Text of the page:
Wienicke, F.J., Beutel, M.E., Zwerenz, R. et al. (2023). Efficacy and moderators of short-term psychodynamic psychotherapy for depression: A systematic review and meta-analysis of individual participant data, Clinical Psychology Review.
Depression affects 264 million adults worldwide making it one of the most prevalent mental health conditions. Depression affects quality of life, health care costs, and mortality making it a leading cause of disability in the world. Previous meta-analyses have looked at psychological treatments for depression and found CBT, short term psychodynamic psychotherapy (STPP), interpersonal psychotherapy (IPT), and others are effective in reducing depressive symptoms among adult patients. STPP, for example, works by focusing on the underlying personality factors of the patient (defense mechanisms, emotion regulation, interpersonal style, self-concept, attachment) that may lead to depressive experiences. There are very few studies that look specifically at what patient characteristics are associated with better outcomes for a specific type of psychotherapy. The challenge with such patient level analyses is that most researchers report aggregated individual patient data at the study level thus possibly obscuring important variability among patients. In this meta-analysis, Wienicke and colleagues identified 13 studies of STPP compared to a control group. The authors were able to get 11 of the study authors to provide individual patient data of 771 participants. This allowed Wienicke and colleagues to do a meta-analysis of individual patient data. At post-treatment, STPP was significantly more efficacious than control conditions on measures of depression (d = -0.62, 95%CI [-0.76, - 0.47], p <.001), anxiety (d = -0.29, 95%CI [-0.45, -0.12], p <.001), general psychopathology (d = -0.38, 95%CI [-0.59, -0.17], p <.001), and quality of life (d = 0.44, 95%CI [0.23, 0.64], p <.001). At follow-up, STPP was again superior to control conditions on depression outcomes (d = -0.21, 95%CI [-0.38, -0.05], p = .011), but not more efficacious on other outcomes. When the authors looked at individual patient characteristics related to outcomes, they found that length of the current depressive episode was found to moderate post-treatment depression levels, such that STPP was more efficacious for participants reporting longer rather than shorter episode durations (d = -0.006, 95%CI [-0.01, -0.001], p = .002).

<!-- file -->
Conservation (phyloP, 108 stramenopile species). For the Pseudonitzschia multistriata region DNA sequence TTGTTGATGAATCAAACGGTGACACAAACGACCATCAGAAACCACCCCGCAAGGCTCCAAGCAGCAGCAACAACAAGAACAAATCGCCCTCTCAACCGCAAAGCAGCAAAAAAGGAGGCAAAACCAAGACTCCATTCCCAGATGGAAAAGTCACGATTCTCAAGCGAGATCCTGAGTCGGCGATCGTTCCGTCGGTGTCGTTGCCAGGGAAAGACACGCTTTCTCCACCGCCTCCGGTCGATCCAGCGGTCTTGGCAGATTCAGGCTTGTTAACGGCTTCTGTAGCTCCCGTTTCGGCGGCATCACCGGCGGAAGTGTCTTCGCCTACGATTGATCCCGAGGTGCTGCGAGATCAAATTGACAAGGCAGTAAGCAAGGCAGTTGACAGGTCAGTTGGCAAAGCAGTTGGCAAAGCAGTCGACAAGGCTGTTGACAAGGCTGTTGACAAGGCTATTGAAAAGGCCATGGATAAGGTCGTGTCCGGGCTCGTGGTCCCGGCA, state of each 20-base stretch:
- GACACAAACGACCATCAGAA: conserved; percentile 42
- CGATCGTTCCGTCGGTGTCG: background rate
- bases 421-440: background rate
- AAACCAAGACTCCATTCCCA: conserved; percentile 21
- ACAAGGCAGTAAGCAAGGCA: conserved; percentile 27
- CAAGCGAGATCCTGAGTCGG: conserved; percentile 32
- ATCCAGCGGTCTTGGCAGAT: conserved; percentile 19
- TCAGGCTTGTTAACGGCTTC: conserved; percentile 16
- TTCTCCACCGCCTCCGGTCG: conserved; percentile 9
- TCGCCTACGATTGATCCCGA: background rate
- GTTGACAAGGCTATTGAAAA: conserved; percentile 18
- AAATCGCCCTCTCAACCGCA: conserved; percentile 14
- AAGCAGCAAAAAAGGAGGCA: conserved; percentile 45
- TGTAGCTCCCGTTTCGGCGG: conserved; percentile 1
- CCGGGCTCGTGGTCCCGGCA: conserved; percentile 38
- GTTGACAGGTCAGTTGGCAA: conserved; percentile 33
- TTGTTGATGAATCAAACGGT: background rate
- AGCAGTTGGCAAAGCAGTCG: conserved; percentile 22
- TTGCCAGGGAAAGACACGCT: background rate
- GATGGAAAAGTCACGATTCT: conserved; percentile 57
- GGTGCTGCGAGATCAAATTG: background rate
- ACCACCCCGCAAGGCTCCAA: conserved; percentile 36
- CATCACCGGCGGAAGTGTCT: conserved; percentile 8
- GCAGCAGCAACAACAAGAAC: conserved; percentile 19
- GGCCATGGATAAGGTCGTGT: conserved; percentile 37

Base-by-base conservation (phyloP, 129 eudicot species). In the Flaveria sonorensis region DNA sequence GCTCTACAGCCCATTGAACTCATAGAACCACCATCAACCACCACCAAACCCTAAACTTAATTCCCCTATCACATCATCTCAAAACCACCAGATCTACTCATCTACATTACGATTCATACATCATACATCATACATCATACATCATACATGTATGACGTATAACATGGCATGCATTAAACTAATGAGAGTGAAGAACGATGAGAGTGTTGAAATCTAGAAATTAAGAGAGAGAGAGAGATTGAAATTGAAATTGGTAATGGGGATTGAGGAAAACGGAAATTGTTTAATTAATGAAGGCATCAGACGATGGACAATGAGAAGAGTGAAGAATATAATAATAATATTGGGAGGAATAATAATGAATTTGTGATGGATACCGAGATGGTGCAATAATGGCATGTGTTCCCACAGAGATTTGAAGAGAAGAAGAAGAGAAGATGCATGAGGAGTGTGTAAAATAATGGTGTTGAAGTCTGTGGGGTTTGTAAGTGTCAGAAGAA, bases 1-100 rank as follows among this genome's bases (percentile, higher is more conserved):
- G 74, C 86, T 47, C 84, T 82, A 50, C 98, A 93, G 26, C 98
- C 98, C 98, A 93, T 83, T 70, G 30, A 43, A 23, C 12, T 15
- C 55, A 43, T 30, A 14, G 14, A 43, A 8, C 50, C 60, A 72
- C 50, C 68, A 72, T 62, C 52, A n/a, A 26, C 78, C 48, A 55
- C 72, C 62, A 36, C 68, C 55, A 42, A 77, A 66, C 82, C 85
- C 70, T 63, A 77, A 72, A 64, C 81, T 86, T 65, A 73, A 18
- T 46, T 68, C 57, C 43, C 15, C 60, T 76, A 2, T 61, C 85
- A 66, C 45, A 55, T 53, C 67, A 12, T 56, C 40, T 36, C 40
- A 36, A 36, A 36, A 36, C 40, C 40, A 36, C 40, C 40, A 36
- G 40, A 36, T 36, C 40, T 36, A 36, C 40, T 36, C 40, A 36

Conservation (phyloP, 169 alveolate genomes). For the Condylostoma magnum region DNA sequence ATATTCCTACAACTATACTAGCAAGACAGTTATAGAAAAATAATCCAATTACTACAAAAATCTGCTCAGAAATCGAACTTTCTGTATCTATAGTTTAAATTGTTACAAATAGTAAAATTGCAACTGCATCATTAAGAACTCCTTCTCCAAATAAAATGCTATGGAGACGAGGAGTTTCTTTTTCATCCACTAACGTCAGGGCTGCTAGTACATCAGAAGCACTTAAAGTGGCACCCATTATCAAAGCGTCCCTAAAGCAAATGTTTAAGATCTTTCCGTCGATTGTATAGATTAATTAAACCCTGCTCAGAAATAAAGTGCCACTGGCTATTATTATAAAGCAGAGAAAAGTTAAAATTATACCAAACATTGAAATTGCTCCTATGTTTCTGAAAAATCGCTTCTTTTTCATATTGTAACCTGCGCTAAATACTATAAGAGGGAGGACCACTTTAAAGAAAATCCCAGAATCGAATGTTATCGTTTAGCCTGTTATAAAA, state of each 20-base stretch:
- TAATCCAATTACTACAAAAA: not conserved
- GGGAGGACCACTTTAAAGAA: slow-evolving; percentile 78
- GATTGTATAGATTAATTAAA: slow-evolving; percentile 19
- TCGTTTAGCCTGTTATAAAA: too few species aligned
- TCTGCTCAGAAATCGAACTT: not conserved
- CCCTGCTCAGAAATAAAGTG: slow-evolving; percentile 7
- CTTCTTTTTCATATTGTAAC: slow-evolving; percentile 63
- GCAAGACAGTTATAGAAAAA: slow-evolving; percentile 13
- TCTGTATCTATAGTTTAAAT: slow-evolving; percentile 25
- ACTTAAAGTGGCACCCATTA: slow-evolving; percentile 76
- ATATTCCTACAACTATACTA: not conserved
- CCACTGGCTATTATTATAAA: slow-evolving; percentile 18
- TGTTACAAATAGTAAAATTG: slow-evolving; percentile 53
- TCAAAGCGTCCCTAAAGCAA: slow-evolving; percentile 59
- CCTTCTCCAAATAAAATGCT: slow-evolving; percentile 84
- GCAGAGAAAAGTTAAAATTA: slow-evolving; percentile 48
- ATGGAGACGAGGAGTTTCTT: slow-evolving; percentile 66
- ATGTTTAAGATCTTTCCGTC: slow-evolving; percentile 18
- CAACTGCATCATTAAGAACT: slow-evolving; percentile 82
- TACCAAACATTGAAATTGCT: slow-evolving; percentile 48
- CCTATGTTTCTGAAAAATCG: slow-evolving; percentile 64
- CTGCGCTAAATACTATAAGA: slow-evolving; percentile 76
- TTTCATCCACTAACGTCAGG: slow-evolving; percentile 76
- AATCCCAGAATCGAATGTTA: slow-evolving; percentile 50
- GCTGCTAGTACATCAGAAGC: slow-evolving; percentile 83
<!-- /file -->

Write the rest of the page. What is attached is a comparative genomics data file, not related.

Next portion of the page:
Like what was reported in previous meta-analyses, STPP was efficacious to reduce depressive symptoms in the shorter and longer term. Patients with a longer duration or chronicity of depressive symptoms experienced the most benefit from STPP. It is likely that individuals with longer episode durations have depressive symptoms that are more influenced by their underlying personality vulnerabilities resulting in more complex working alliances and transference feelings with therapists. Training in psychodynamic principles of treatment may allow therapists to identify and work with these therapeutic relational aspects if necessary.